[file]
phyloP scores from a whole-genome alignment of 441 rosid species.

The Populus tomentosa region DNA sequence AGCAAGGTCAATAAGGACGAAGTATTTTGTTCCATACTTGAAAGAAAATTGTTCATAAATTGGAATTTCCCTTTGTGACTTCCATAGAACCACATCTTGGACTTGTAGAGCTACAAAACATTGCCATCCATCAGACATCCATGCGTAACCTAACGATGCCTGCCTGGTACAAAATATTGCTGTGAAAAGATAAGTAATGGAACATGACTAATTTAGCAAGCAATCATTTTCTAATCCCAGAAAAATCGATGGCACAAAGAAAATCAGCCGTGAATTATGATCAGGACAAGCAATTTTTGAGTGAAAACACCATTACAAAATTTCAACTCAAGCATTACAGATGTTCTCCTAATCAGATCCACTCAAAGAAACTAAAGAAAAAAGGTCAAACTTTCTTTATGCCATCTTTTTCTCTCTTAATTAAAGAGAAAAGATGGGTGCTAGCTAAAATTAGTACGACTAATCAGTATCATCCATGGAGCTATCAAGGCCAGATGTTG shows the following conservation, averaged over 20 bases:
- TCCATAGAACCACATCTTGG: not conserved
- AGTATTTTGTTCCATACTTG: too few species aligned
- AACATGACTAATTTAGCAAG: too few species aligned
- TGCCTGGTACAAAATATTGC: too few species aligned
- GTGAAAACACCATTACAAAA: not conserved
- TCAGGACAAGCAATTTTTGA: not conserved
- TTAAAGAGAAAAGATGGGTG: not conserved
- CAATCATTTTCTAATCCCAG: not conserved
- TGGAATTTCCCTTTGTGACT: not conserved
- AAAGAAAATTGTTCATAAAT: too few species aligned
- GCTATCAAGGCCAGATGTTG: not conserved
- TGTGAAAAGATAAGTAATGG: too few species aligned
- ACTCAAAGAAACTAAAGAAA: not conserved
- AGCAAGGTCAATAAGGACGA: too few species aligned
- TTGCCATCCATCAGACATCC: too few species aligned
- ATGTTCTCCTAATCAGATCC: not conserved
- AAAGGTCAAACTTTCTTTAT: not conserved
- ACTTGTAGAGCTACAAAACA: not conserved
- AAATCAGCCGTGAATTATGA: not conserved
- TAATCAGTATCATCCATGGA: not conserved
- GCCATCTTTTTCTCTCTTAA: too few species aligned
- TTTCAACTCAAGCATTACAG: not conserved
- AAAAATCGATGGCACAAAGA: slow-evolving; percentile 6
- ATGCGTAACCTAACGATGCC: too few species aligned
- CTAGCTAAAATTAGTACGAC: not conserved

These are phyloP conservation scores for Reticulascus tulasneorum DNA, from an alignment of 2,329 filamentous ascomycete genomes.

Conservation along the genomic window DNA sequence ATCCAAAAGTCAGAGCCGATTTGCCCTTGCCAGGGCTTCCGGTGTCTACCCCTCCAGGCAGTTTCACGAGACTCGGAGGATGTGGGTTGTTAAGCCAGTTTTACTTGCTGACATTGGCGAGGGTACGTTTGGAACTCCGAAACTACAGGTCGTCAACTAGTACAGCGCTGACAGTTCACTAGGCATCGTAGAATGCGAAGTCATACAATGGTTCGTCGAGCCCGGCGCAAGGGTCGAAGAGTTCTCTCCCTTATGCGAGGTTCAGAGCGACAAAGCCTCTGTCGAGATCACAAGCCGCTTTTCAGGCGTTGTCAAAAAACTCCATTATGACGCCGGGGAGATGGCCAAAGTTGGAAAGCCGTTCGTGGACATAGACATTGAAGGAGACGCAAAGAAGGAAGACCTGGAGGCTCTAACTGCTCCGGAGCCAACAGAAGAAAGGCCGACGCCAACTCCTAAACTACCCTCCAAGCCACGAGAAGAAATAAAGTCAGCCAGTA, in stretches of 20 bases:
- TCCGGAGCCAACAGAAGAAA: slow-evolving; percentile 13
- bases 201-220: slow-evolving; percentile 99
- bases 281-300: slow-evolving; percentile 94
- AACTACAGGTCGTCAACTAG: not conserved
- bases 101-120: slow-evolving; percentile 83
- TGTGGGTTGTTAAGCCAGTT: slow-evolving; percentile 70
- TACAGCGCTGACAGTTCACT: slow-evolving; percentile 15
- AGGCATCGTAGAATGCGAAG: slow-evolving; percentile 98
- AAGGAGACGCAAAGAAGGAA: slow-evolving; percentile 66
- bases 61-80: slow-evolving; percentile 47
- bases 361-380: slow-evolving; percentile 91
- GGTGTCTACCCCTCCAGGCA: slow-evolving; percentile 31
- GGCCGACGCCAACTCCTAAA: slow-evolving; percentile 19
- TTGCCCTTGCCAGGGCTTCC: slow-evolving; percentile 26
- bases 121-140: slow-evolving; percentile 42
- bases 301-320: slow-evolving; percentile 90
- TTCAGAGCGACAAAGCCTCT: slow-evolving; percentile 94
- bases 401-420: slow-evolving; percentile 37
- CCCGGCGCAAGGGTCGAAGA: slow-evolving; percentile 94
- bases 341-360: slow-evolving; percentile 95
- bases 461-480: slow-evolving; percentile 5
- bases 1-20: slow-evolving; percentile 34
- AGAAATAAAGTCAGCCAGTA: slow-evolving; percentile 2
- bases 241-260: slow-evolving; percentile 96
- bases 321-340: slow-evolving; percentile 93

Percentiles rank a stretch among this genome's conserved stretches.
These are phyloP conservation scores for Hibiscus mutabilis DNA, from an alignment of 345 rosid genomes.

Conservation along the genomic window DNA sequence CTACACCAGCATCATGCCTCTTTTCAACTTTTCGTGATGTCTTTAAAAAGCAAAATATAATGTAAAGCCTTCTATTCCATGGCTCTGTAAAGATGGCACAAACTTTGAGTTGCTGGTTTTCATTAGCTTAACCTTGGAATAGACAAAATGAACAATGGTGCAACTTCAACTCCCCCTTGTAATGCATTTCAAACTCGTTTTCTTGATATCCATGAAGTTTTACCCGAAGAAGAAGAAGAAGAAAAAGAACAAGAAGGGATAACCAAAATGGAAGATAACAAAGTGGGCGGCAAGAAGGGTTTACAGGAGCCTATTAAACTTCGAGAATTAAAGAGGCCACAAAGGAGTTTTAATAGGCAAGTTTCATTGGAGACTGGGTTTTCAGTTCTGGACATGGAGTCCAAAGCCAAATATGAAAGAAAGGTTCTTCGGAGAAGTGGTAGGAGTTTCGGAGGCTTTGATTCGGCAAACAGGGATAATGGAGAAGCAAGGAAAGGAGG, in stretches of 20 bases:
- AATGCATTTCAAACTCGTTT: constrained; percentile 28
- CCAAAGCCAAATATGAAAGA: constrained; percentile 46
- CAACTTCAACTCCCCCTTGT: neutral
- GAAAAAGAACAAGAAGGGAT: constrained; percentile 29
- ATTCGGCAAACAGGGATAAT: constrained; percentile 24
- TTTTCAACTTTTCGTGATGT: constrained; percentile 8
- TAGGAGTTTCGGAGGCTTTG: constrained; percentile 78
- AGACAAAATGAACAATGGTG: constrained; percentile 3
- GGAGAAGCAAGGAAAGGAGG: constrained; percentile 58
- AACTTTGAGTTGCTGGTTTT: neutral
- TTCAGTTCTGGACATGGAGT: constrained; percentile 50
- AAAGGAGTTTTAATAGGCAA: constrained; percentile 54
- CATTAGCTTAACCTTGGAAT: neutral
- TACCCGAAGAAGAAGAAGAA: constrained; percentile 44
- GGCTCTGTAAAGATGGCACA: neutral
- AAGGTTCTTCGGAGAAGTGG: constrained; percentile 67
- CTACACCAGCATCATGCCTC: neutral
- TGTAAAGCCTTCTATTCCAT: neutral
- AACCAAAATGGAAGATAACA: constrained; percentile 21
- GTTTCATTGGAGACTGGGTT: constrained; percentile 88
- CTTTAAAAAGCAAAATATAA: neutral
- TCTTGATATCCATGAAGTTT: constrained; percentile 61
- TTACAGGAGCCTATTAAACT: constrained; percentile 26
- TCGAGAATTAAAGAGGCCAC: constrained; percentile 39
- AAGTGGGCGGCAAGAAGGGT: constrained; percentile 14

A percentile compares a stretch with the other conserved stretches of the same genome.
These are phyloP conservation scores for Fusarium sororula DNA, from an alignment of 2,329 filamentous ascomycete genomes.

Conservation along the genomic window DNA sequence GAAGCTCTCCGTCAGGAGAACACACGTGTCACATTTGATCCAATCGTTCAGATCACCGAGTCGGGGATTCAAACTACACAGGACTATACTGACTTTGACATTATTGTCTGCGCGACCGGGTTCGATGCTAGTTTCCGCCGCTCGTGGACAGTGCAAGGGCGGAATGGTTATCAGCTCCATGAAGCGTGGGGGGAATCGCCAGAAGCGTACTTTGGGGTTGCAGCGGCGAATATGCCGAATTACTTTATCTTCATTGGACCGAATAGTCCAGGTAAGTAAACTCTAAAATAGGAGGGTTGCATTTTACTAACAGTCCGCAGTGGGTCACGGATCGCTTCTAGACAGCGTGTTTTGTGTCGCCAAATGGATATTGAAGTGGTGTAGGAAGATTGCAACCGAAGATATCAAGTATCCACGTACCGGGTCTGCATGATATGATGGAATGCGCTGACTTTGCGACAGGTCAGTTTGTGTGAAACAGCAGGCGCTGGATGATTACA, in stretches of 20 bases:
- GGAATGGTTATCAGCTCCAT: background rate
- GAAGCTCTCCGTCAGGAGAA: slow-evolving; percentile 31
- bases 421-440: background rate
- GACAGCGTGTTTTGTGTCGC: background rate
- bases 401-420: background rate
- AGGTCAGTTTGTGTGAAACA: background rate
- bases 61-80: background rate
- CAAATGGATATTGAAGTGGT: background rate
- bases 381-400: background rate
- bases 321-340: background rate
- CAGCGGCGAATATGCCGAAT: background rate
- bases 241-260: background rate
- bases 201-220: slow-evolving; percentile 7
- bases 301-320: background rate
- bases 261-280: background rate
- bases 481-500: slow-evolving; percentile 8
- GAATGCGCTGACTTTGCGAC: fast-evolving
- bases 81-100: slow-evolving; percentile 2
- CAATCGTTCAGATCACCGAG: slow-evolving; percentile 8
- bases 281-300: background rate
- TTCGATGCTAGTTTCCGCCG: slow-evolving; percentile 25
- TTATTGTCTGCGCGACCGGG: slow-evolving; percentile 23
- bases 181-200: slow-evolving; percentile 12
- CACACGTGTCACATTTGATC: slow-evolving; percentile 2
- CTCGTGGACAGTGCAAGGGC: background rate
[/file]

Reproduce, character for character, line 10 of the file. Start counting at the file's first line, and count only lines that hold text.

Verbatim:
- CAATCATTTTCTAATCCCAG: not conserved